The Power of Action: Giving thanks, sharing findings
Thank you! The Power of Action community service event mentioned in our earlier post exceeded every possible goal we imagined. The enthusiastic engagement and generosity of our team, partners and participants brought the following exciting results:
- 171 people, including 125 kids, participated in a 4 hour long session to create 19 different figures of (mostly) waste materials
- 108 graduation certificates were awarded to students graduating Young Guru Academy’s Read Think Share program
- And, *drum roll* 6467 €uros were raised in support of the development of the 111th Read Think Share creative learning library in Turkey, this one in Istanbul
These small points can’t begin to tell the story, though. We invite you to have a look at the fun videos and photos from the event.
What did we learn?
The integration of community action projects has become an important aspect of creating sustainable meetings and events. Without a ‘how to’ guide, many planners are left frustrated with the effort required to include a community action project. Here are a few takeaways from our experience:
Purpose: Planners should give meaningful thought to their reason and intention for including a community action project. It can be helpful to remember this: “It’s not about you”. Start with a purpose to consider the needs of the people receiving your support. That said, any project should be aligned with the central mission and values of the organization.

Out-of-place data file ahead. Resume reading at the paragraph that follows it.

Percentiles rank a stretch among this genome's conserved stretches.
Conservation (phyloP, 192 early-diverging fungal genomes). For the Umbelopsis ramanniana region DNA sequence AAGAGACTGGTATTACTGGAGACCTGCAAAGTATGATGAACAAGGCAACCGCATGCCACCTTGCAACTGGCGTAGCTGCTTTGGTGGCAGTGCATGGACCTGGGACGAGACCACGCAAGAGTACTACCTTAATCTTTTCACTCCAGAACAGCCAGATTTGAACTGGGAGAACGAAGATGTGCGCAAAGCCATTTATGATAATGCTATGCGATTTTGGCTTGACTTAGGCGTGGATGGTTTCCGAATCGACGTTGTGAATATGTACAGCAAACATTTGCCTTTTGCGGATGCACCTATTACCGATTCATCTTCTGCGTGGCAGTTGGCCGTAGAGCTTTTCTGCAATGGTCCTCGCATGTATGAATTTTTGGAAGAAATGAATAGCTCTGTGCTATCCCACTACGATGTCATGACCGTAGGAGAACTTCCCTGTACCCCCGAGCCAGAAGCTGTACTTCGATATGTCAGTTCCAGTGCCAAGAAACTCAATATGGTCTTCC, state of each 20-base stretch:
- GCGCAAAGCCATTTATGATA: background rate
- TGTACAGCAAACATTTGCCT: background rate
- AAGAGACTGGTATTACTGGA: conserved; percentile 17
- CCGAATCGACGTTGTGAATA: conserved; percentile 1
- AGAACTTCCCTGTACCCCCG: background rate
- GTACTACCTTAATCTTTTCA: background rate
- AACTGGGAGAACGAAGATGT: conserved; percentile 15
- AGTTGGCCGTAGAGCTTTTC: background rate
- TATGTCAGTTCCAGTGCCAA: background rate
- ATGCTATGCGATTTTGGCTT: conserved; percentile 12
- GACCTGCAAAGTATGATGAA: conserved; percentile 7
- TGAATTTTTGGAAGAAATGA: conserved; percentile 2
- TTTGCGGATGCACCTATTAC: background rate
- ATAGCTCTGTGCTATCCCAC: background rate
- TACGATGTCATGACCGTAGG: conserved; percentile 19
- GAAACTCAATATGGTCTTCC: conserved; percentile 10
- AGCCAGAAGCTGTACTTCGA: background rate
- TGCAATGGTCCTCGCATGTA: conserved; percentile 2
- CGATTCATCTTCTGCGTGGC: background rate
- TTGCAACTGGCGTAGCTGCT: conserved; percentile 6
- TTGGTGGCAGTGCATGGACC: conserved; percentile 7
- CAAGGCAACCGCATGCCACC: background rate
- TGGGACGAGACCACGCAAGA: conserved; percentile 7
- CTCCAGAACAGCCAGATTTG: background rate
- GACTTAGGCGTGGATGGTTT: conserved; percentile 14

Selection: Non Government Organizations (NGOs) or charities are not event suppliers. It’s possible the community partner is not (a) in need of the help you can provide or (b) able to respond to the needs of planners. In this article, we’ve provided some thoughts of Do’s and Don’ts of working with NGOs.
Engagement: Increase participation through promotion in the weeks leading up to the meeting. Conference teasers, social media sites and individual emails can build a sense of excitement and increase the number of attendees. Reach out not only to potential participants but also the members of your network, including your supply chain. MCI received school supplies and, from Parthen, we received real money needed to support the fund raising goal. Importantly, don’t forget to involve members of the community itself. It’s important they have a stake in the organization and action.
Follow Up: Maintain contact with the NGO to stay apprised of their actions and provide updates to your stakeholders about the impact of their support.
What are some of the best ideas you’ve seen in the organization of meetings and events? Please share your thoughts and examples!